An Interview with Editor Erika Tsang
Erika Tsang is the Editorial Director of Avon and will be one of this year’s featured editors at the Agents and Editors Conference. To learn more about Erika, as well as our other featured editors, visit our Featured Editors page and read her Q&A below.
How would you describe your personal approach to working with a writer/client?
Erika Tsang: I’m very mindful of each of my author’s creative process, what each of them need from me as an editor. I have authors who I don’t hear from unless it’s to tell me she’s late with a manuscript. And then I have authors who call weekly to tell me how her plotting is going and what I think of this happening to the character, or is it okay if she kills off the family pet in the first half of the story.
ET: Know the editor you’re approaching. What types of projects have they acquired recently? What have they published in the past? What are they looking for now? I can’t tell you how many times I’ve been pitched mysteries or poetry or memoirs when I’ve never acquired those types of projects before. Writers should do as much research as they possibly can about the editors they’re targeting. Not only will it show you’re professional and have done your homework, but you’ll also diminish the number of rejections you receive.
You often hear that it’s the first ten pages – or even the first page – that sells a story. Is there something particular that you look for in those first few pages?
ET: I look for energy in the narrative voice, that special spark. And I want something interesting to happen in those first few pages, something intriguing. I often read a book the way I watch television. If it starts off with more than a minute of voice-overs telling me the back-story and nothing is actually happening, I’ll flip the channel.
If you could give writers one piece of advice, what would it be?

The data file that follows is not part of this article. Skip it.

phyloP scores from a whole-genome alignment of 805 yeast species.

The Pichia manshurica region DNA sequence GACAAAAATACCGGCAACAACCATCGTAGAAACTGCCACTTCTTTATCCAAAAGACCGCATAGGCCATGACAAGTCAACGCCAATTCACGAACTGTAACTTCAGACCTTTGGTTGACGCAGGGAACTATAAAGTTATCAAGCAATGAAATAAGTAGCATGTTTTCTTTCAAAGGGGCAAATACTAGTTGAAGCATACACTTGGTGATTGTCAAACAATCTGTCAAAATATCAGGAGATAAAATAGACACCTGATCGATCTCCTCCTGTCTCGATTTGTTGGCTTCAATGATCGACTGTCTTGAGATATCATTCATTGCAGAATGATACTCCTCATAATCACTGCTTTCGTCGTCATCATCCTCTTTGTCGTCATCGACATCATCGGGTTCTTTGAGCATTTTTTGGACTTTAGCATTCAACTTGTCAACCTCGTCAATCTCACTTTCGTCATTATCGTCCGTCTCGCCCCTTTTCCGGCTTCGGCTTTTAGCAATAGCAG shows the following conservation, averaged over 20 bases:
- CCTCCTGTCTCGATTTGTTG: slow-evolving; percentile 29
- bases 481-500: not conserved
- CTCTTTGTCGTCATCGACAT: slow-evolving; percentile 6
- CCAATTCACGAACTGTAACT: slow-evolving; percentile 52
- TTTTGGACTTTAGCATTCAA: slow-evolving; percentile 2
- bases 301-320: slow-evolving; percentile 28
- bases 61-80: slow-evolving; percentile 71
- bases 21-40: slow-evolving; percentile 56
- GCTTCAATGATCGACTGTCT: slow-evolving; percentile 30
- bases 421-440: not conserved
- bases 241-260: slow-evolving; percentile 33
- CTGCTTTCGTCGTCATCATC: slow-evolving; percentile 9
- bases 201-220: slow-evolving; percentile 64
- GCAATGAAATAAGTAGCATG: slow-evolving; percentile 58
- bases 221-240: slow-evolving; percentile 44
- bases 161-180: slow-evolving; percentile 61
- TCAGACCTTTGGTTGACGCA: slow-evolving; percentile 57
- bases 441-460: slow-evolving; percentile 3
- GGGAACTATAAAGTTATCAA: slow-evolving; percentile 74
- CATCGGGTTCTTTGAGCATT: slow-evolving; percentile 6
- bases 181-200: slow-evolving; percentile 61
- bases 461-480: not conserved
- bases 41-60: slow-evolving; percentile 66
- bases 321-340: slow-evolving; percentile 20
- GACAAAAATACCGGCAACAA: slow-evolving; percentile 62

ET: Read. Read what you enjoy, read what other readers are talking about, read what’s on the bestsellers lists. Read People magazine or Entertainment Weekly or whatever you choose, but keep up with popular culture.
Tell us about a project you took on, even though it wasn’t like projects you usually take on, because there was something special or unique about it that you couldn’t say no to. Or, tell us about an exciting or proud moment in your career as an editor or agent.
ET: Back in the day when chick-lit was popular, I had an Asian author who wrote The Dim Sum of All Things, which was a cross between Bridget Jones and The Joy Luck Club. Years later when The Battle Hymn of the Tiger Mother was sparking so much controversy, this author approached me with an idea: a rebuttal titled Tiger Babies Strike Back. She told me stories about her own experiences growing up under the thumb of a Tiger Mom, how she rebelled against that, and how she’s raising her own daughter now in a completely different environment…all in her usual self-deprecating humorous way. It’s not a project I would normally take on, but the proposal spoke to me from the very beginning and I just couldn’t say no.